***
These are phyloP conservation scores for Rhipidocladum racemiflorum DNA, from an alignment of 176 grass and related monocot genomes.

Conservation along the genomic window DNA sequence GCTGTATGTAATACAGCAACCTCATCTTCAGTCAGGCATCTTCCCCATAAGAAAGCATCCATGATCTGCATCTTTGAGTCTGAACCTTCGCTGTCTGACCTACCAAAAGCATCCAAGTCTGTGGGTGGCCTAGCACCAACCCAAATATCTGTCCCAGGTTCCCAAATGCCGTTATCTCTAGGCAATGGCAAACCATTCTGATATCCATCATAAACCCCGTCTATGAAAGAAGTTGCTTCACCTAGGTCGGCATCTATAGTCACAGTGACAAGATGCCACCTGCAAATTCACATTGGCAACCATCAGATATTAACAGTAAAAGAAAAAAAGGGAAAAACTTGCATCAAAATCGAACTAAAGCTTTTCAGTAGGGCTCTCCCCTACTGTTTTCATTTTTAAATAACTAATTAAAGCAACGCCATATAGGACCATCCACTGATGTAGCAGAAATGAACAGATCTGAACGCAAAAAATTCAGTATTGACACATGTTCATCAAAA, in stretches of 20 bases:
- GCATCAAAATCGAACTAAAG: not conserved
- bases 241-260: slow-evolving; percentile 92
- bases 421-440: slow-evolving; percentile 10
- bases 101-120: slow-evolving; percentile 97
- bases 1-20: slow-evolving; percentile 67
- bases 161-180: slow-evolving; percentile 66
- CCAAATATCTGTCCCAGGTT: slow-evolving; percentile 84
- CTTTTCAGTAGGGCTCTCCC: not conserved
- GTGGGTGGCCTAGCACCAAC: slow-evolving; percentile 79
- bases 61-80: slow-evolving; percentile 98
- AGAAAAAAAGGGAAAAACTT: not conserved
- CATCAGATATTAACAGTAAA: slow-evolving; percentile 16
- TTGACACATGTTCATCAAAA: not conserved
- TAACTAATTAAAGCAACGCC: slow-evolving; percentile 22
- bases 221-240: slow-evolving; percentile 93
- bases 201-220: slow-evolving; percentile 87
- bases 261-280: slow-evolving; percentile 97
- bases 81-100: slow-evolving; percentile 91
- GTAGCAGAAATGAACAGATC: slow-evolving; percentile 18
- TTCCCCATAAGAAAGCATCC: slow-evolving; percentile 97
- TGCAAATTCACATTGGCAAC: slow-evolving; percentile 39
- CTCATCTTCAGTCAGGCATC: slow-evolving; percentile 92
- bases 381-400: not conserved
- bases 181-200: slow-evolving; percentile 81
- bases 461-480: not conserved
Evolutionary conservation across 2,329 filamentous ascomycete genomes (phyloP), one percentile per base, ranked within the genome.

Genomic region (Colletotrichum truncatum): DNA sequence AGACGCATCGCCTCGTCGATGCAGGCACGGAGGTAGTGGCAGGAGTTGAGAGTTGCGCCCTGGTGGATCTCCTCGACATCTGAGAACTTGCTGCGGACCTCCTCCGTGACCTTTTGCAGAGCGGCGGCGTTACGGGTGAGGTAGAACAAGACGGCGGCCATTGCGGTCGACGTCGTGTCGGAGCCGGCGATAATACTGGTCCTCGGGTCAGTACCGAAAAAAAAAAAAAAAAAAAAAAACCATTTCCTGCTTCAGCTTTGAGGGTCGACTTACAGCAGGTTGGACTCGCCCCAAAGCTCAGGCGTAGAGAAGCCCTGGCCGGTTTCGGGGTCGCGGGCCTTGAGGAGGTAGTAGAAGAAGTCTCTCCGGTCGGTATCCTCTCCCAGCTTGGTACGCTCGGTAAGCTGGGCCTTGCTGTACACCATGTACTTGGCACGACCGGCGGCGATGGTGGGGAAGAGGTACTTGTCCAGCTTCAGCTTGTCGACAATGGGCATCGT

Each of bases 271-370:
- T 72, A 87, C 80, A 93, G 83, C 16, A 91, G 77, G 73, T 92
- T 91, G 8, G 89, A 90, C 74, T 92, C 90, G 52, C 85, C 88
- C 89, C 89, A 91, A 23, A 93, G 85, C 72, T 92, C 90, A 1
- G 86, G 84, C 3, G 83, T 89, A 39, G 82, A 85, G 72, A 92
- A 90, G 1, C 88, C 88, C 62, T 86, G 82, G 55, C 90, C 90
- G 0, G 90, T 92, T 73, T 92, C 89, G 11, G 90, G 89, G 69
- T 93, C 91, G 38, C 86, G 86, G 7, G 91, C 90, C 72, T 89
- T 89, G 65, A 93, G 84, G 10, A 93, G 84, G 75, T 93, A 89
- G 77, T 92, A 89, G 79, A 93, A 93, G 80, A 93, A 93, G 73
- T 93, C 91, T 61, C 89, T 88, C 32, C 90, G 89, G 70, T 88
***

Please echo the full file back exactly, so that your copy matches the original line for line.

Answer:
These are phyloP conservation scores for Rhipidocladum racemiflorum DNA, from an alignment of 176 grass and related monocot genomes.

Conservation along the genomic window DNA sequence GCTGTATGTAATACAGCAACCTCATCTTCAGTCAGGCATCTTCCCCATAAGAAAGCATCCATGATCTGCATCTTTGAGTCTGAACCTTCGCTGTCTGACCTACCAAAAGCATCCAAGTCTGTGGGTGGCCTAGCACCAACCCAAATATCTGTCCCAGGTTCCCAAATGCCGTTATCTCTAGGCAATGGCAAACCATTCTGATATCCATCATAAACCCCGTCTATGAAAGAAGTTGCTTCACCTAGGTCGGCATCTATAGTCACAGTGACAAGATGCCACCTGCAAATTCACATTGGCAACCATCAGATATTAACAGTAAAAGAAAAAAAGGGAAAAACTTGCATCAAAATCGAACTAAAGCTTTTCAGTAGGGCTCTCCCCTACTGTTTTCATTTTTAAATAACTAATTAAAGCAACGCCATATAGGACCATCCACTGATGTAGCAGAAATGAACAGATCTGAACGCAAAAAATTCAGTATTGACACATGTTCATCAAAA, in stretches of 20 bases:
- GCATCAAAATCGAACTAAAG: not conserved
- bases 241-260: slow-evolving; percentile 92
- bases 421-440: slow-evolving; percentile 10
- bases 101-120: slow-evolving; percentile 97
- bases 1-20: slow-evolving; percentile 67
- bases 161-180: slow-evolving; percentile 66
- CCAAATATCTGTCCCAGGTT: slow-evolving; percentile 84
- CTTTTCAGTAGGGCTCTCCC: not conserved
- GTGGGTGGCCTAGCACCAAC: slow-evolving; percentile 79
- bases 61-80: slow-evolving; percentile 98
- AGAAAAAAAGGGAAAAACTT: not conserved
- CATCAGATATTAACAGTAAA: slow-evolving; percentile 16
- TTGACACATGTTCATCAAAA: not conserved
- TAACTAATTAAAGCAACGCC: slow-evolving; percentile 22
- bases 221-240: slow-evolving; percentile 93
- bases 201-220: slow-evolving; percentile 87
- bases 261-280: slow-evolving; percentile 97
- bases 81-100: slow-evolving; percentile 91
- GTAGCAGAAATGAACAGATC: slow-evolving; percentile 18
- TTCCCCATAAGAAAGCATCC: slow-evolving; percentile 97
- TGCAAATTCACATTGGCAAC: slow-evolving; percentile 39
- CTCATCTTCAGTCAGGCATC: slow-evolving; percentile 92
- bases 381-400: not conserved
- bases 181-200: slow-evolving; percentile 81
- bases 461-480: not conserved
Evolutionary conservation across 2,329 filamentous ascomycete genomes (phyloP), one percentile per base, ranked within the genome.

Genomic region (Colletotrichum truncatum): DNA sequence AGACGCATCGCCTCGTCGATGCAGGCACGGAGGTAGTGGCAGGAGTTGAGAGTTGCGCCCTGGTGGATCTCCTCGACATCTGAGAACTTGCTGCGGACCTCCTCCGTGACCTTTTGCAGAGCGGCGGCGTTACGGGTGAGGTAGAACAAGACGGCGGCCATTGCGGTCGACGTCGTGTCGGAGCCGGCGATAATACTGGTCCTCGGGTCAGTACCGAAAAAAAAAAAAAAAAAAAAAAACCATTTCCTGCTTCAGCTTTGAGGGTCGACTTACAGCAGGTTGGACTCGCCCCAAAGCTCAGGCGTAGAGAAGCCCTGGCCGGTTTCGGGGTCGCGGGCCTTGAGGAGGTAGTAGAAGAAGTCTCTCCGGTCGGTATCCTCTCCCAGCTTGGTACGCTCGGTAAGCTGGGCCTTGCTGTACACCATGTACTTGGCACGACCGGCGGCGATGGTGGGGAAGAGGTACTTGTCCAGCTTCAGCTTGTCGACAATGGGCATCGT

Each of bases 271-370:
- T 72, A 87, C 80, A 93, G 83, C 16, A 91, G 77, G 73, T 92
- T 91, G 8, G 89, A 90, C 74, T 92, C 90, G 52, C 85, C 88
- C 89, C 89, A 91, A 23, A 93, G 85, C 72, T 92, C 90, A 1
- G 86, G 84, C 3, G 83, T 89, A 39, G 82, A 85, G 72, A 92
- A 90, G 1, C 88, C 88, C 62, T 86, G 82, G 55, C 90, C 90
- G 0, G 90, T 92, T 73, T 92, C 89, G 11, G 90, G 89, G 69
- T 93, C 91, G 38, C 86, G 86, G 7, G 91, C 90, C 72, T 89
- T 89, G 65, A 93, G 84, G 10, A 93, G 84, G 75, T 93, A 89
- G 77, T 92, A 89, G 79, A 93, A 93, G 80, A 93, A 93, G 73
- T 93, C 91, T 61, C 89, T 88, C 32, C 90, G 89, G 70, T 88